Welcome to the Weekend Reading. Just thinking about all the news items that occurred this week was a bit overwhelming for me last night. Not only did a lot happen this week, but a lot of pretty crazy things happened – things that need thoughtful reading and time to digest. Here’s what I found most interesting…
By far the biggest news item was that a special investigator was appointed by the Deputy Director of the FBI to explore any possible mischief between Trump Campaign operatives and the Russians. The man they appointed was former long-time FBI head, Robert Mueller. Mueller is universally respected on both sides of the aisle, and there seemed some sense of relief when the appointment was made. You’ve seen all this news, but I thought that the most helpful recap of the last two weeks was put together by the editors at the Weekly Standard. Helpful excerpt:
Trump defenders are fond of saying there’s no hard evidence of collusion between Trump associates and the Russian government. Fair enough. But Trump’s first national security adviser resigned because of misleading claims he made in relation to his contacts with a Russian official. Trump’s campaign chairman resigned amid questions about his work for pro-Putin politicians and entities. And a foreign policy adviser quit after questions about his continuing contact with Russians. Justifiably or not, such a string of coincidences raises suspicions. The president himself will benefit enormously if an investigation widely seen as thorough, professional, impartial, and independent dispels them.
What are we to think of all of this? As a Christian who is an American, I am always hopeful and desirous that the truth comes to light – and especially so at this stage of a potential scandal. As painful as truth can be, it often serves as a disinfectant in the political world, and a good reset. Remember, there are many important policy matters that are still being worked on, such as tax reform, and finishing the healthcare reform (the Senate is sitting on it at present).
The second thing to note is just how powerful words are in the life of our country. I was reading Hannah Arendt’s classic work ‘Eichmann in Jerusalem’ this week, and it struck me as incredible that the German high command had created an entirely new vocabulary to use in the case of any discussion of the Final Solution, or death camps etc. The reason being that they knew that over time their words would have a demoralizing, and even an unhinging effect on soldiers downstream in the chain of command. So they had to speak in their own version of newspeak in order to keep sanity in the ranks. I’m not making a one-to-one comparison of the political situation, but pointing out that the power of words that come down from on high (so to speak) in the American government are often dispensed with too much ease and not enough thought by our leaders. Words matter, and even more so the words of very powerful people. Lives hang in the balance, wars are started, markets shift and fluctuate based on the words of leaders.
Perhaps the most caustic example from the last few weeks came in a story first written (I believe) in the New York Times entitled ‘Trump Told Russians That Firing ‘Nut Job’ Comey Eased Pressure From Investigation’. Growing up, my parents had a rule that you never said anything bad about your family to your friends. If you had an issue with your brother, that’s between you and him and you weren’t to slander him to your best friend. It was a big no-no in our home. The family is sacred, and they come first. They knew something of the power of words. What Trump has allegedly done here is sold out his family, his fellow American, in order to score points with a “friend.” This isn’t behavior fitting for any leader, much less our President, and I hope it doesn’t prove to be simply the tip of the iceberg.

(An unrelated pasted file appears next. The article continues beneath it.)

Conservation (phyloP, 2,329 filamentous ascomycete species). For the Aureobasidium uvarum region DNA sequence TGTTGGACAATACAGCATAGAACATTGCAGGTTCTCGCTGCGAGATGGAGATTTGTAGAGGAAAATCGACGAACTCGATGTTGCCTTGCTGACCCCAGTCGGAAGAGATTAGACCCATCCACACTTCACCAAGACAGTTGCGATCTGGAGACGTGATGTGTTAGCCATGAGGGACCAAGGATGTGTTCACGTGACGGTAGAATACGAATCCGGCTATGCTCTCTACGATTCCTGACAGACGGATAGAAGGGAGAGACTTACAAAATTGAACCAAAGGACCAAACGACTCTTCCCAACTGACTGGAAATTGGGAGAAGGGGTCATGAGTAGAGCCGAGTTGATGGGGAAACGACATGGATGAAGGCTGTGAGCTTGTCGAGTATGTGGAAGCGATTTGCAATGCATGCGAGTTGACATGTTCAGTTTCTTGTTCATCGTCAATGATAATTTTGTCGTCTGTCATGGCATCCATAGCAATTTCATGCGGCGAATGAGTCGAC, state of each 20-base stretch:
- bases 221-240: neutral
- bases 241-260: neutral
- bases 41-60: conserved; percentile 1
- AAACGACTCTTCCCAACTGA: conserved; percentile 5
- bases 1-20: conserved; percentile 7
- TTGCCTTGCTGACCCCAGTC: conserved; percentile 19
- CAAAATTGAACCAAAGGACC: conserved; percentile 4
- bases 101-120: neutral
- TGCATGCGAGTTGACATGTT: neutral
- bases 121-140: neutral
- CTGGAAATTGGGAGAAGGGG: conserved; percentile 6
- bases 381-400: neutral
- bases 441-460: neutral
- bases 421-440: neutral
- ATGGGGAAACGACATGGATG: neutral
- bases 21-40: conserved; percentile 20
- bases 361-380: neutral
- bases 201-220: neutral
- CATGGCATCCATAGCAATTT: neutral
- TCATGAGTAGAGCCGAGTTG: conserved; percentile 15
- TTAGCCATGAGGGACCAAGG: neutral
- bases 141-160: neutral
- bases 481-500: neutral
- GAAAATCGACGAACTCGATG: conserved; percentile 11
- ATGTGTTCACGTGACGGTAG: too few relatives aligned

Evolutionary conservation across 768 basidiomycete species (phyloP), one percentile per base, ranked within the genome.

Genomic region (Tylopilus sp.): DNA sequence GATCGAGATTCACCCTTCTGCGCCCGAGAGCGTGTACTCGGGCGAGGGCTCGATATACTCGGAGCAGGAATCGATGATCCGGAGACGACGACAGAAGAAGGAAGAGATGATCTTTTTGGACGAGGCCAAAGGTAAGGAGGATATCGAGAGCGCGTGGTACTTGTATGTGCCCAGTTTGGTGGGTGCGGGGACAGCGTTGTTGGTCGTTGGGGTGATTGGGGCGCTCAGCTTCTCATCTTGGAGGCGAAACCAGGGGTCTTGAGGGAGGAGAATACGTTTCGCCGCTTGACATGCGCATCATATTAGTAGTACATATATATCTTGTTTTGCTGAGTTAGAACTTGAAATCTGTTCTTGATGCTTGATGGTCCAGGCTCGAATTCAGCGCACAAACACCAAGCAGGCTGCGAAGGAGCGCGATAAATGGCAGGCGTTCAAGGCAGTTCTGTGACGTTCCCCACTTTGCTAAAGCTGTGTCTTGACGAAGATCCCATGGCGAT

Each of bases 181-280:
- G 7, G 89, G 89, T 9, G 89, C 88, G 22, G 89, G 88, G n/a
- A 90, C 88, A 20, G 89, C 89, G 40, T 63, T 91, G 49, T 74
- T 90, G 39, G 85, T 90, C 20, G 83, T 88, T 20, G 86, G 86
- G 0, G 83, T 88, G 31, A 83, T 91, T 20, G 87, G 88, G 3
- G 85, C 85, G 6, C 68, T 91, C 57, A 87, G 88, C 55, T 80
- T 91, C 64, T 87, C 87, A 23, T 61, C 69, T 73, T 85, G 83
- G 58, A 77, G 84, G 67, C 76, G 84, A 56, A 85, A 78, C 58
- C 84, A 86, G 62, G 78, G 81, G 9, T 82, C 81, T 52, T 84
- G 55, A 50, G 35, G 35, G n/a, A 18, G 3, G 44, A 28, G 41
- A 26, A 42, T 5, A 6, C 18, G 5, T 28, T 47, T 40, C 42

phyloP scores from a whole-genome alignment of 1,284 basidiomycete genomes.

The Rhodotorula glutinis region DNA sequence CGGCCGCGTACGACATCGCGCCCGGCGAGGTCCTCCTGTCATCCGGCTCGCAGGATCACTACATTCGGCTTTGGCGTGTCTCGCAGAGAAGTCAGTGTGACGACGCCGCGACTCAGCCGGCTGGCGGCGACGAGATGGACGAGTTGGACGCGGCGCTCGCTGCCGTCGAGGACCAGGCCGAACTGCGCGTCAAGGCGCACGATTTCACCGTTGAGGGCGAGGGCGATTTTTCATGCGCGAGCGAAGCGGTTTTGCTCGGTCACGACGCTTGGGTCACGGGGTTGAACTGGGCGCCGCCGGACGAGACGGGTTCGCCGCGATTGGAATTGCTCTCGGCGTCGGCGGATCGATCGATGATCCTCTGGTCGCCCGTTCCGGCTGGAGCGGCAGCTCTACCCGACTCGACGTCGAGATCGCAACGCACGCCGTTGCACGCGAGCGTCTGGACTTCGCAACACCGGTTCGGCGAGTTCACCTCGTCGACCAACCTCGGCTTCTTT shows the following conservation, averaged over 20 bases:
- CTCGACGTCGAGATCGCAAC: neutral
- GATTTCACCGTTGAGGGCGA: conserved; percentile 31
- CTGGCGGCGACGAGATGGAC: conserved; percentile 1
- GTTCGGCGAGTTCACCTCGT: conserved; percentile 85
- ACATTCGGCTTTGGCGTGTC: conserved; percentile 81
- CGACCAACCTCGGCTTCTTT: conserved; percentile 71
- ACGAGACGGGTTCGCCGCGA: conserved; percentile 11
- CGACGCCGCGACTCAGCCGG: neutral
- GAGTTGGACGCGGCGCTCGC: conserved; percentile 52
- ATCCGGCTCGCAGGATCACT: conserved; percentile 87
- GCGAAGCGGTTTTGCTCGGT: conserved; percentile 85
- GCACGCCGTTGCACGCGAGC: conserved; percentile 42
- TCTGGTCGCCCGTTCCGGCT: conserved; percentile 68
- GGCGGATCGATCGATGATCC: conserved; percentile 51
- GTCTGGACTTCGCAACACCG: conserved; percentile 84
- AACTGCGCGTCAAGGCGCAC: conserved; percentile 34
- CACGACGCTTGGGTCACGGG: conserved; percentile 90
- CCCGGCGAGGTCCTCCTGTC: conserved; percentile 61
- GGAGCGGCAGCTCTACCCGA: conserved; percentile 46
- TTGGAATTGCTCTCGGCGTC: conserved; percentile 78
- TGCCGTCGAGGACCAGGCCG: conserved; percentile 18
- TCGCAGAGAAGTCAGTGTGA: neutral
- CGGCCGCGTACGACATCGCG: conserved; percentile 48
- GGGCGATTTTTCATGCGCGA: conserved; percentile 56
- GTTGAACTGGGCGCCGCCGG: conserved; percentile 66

Moving on…but not really: Dwayne Johnson Sounds Pretty Serious About Running for President. That was probably one of the most discouraging headlines of the week. I literally got done reading all the stupid things going on in Washington, and then read this story and just about lost my lunch. America, please….please do not tell me that we’re going to make ‘The Rock’ our next President…
Did anyone see this??? Dutch King Reveals Secret Life As Part-Time Pilot On KLM Airline. WHAT???? Like, when did he have TIME for that? How did no one know of this (it’s been going on for a few decades)? What bank account were they sending those pilot checks to? What did he put on the application as his current or last job “I am your lord and sovereign the king”? This is Monty Python stuff.
More of the ridiculous…Turkish leader comes to visit our cozy capital and his thugs beat down protestors (some of which are AMERICANS). I mean, think of this, if it was the middle ages that king wouldn’t have made it back to his horse – our king would have thrown him in the tower, raised and army, and slaughtered his people like chickens headed to a Chik-Fil-A staff retreat! If it were just a hundred years ago, we would have had another world war on our hands. Incidents less crazy led to WWI for heaven’s sake. Today it just barely makes it into the Daily Show, because, alas, we’re a bit busy with other scandals at the moment, and key allies like the king of Denmark couldn’t be reached for advice due to the fact that it was time for the in-flight coffee service.